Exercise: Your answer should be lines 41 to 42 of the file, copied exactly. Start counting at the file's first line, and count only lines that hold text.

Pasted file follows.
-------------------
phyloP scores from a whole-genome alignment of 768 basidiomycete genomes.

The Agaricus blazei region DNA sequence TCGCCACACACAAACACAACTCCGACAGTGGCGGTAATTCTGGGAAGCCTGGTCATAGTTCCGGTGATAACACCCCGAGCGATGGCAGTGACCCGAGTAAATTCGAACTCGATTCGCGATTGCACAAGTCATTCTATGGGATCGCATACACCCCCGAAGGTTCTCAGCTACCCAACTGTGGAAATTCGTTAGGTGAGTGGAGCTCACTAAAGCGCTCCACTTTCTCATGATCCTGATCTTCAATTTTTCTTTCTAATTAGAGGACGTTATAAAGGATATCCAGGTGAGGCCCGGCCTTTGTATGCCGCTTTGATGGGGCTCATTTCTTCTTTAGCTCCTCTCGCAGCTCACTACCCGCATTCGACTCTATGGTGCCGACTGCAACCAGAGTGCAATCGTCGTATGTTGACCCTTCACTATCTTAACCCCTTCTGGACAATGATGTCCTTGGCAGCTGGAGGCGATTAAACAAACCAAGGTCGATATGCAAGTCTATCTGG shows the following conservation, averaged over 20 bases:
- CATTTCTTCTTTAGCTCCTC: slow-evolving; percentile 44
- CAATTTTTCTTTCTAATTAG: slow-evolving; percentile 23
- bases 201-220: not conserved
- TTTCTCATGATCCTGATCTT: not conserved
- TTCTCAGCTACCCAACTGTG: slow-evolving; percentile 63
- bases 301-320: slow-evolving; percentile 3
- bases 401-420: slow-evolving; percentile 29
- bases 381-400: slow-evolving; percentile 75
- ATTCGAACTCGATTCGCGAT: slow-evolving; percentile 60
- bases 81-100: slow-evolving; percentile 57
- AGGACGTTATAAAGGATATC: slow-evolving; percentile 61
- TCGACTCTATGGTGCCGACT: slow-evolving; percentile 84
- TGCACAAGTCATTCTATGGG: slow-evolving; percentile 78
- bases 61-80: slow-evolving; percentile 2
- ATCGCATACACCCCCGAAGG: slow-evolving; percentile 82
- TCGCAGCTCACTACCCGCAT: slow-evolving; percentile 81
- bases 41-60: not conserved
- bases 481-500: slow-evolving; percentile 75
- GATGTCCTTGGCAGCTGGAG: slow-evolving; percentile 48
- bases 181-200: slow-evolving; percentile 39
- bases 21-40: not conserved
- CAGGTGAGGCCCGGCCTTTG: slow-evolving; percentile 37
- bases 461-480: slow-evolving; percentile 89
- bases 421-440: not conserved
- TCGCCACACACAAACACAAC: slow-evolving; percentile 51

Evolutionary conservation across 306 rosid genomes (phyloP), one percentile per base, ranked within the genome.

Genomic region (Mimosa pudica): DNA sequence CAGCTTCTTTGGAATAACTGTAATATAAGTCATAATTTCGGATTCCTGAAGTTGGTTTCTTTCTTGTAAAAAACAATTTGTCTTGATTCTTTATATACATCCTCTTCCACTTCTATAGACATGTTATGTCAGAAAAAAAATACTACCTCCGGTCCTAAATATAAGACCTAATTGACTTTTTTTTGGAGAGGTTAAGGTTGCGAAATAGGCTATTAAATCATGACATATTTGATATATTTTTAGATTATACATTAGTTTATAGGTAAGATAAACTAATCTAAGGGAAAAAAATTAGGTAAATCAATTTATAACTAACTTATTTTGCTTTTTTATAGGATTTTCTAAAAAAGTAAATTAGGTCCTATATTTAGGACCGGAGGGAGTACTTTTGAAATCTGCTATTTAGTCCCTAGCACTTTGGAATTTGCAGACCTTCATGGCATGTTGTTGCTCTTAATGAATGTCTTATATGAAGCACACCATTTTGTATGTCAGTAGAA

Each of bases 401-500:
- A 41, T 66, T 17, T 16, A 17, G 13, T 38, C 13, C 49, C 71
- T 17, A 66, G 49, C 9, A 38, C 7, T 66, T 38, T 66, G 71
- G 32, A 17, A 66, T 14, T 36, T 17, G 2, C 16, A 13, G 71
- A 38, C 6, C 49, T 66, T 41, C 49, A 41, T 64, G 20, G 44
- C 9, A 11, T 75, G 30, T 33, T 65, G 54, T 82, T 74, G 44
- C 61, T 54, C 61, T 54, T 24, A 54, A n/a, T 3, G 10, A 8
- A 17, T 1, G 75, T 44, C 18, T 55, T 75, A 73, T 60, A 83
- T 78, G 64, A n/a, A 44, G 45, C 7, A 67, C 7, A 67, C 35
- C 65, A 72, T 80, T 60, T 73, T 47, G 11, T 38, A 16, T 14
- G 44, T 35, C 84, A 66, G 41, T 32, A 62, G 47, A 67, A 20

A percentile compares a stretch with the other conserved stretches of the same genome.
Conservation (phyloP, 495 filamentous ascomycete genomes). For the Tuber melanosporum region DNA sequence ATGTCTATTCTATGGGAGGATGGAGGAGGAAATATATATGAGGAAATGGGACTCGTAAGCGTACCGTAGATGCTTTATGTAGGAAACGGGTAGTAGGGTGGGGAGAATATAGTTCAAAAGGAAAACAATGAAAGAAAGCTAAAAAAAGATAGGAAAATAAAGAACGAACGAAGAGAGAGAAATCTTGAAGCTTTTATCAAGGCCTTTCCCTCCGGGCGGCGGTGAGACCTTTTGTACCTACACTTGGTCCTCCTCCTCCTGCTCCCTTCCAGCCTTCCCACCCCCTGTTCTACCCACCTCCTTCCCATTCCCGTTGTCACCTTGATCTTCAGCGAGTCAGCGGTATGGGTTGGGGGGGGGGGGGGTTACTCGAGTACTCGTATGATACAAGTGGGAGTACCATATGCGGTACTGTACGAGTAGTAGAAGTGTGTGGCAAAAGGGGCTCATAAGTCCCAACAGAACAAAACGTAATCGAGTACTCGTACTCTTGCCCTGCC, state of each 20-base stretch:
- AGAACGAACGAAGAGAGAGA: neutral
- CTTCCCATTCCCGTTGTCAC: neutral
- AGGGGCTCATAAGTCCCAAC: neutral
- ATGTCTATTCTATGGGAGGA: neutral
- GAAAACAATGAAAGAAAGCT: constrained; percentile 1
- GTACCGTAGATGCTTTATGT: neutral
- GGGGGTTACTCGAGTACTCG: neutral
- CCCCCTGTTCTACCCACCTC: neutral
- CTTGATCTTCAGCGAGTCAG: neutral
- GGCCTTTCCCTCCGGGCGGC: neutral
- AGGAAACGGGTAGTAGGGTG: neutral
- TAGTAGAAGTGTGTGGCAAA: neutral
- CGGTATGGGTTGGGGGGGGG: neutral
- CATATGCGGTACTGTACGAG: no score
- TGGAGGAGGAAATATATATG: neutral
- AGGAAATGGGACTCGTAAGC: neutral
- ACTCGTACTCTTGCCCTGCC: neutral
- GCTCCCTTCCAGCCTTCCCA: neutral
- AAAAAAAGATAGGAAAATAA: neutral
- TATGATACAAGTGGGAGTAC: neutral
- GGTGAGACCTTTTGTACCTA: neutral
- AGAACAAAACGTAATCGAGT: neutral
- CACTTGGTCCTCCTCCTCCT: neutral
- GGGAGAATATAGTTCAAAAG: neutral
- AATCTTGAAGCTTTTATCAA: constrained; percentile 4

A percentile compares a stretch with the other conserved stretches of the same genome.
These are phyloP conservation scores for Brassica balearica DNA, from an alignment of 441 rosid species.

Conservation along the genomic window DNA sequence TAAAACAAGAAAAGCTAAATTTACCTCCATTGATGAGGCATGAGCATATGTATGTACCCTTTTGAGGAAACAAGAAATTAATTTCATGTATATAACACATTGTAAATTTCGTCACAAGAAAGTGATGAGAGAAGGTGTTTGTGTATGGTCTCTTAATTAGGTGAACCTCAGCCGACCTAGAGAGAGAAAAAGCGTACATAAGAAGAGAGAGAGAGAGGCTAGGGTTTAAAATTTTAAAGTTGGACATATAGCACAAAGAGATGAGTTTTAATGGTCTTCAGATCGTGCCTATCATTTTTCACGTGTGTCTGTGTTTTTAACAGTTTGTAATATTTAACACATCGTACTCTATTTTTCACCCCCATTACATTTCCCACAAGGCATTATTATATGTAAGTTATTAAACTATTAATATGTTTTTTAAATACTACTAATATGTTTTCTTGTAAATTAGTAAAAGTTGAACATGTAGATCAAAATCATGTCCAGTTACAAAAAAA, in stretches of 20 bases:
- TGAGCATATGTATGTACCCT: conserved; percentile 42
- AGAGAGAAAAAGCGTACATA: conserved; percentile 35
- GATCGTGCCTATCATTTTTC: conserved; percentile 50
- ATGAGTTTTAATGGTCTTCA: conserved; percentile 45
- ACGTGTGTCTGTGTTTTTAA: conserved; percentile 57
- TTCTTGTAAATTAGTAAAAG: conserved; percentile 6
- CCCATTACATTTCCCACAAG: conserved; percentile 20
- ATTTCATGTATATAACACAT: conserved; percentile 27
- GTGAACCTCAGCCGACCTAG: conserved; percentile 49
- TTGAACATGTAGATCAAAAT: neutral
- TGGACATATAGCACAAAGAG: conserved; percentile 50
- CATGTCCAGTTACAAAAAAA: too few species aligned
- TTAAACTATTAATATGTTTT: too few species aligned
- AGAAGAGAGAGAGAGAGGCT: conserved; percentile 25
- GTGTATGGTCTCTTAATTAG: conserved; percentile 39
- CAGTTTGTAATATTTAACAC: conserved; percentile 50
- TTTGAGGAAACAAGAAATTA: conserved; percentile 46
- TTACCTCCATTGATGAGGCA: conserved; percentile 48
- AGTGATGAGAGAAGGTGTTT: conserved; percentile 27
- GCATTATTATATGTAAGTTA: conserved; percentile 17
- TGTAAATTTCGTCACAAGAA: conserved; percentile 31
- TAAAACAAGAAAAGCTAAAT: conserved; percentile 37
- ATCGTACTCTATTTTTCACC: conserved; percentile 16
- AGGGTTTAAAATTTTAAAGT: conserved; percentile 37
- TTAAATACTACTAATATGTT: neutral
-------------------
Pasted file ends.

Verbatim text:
A percentile compares a stretch with the other conserved stretches of the same genome.
Conservation (phyloP, 495 filamentous ascomycete genomes). For the Tuber melanosporum region DNA sequence ATGTCTATTCTATGGGAGGATGGAGGAGGAAATATATATGAGGAAATGGGACTCGTAAGCGTACCGTAGATGCTTTATGTAGGAAACGGGTAGTAGGGTGGGGAGAATATAGTTCAAAAGGAAAACAATGAAAGAAAGCTAAAAAAAGATAGGAAAATAAAGAACGAACGAAGAGAGAGAAATCTTGAAGCTTTTATCAAGGCCTTTCCCTCCGGGCGGCGGTGAGACCTTTTGTACCTACACTTGGTCCTCCTCCTCCTGCTCCCTTCCAGCCTTCCCACCCCCTGTTCTACCCACCTCCTTCCCATTCCCGTTGTCACCTTGATCTTCAGCGAGTCAGCGGTATGGGTTGGGGGGGGGGGGGGTTACTCGAGTACTCGTATGATACAAGTGGGAGTACCATATGCGGTACTGTACGAGTAGTAGAAGTGTGTGGCAAAAGGGGCTCATAAGTCCCAACAGAACAAAACGTAATCGAGTACTCGTACTCTTGCCCTGCC, state of each 20-base stretch: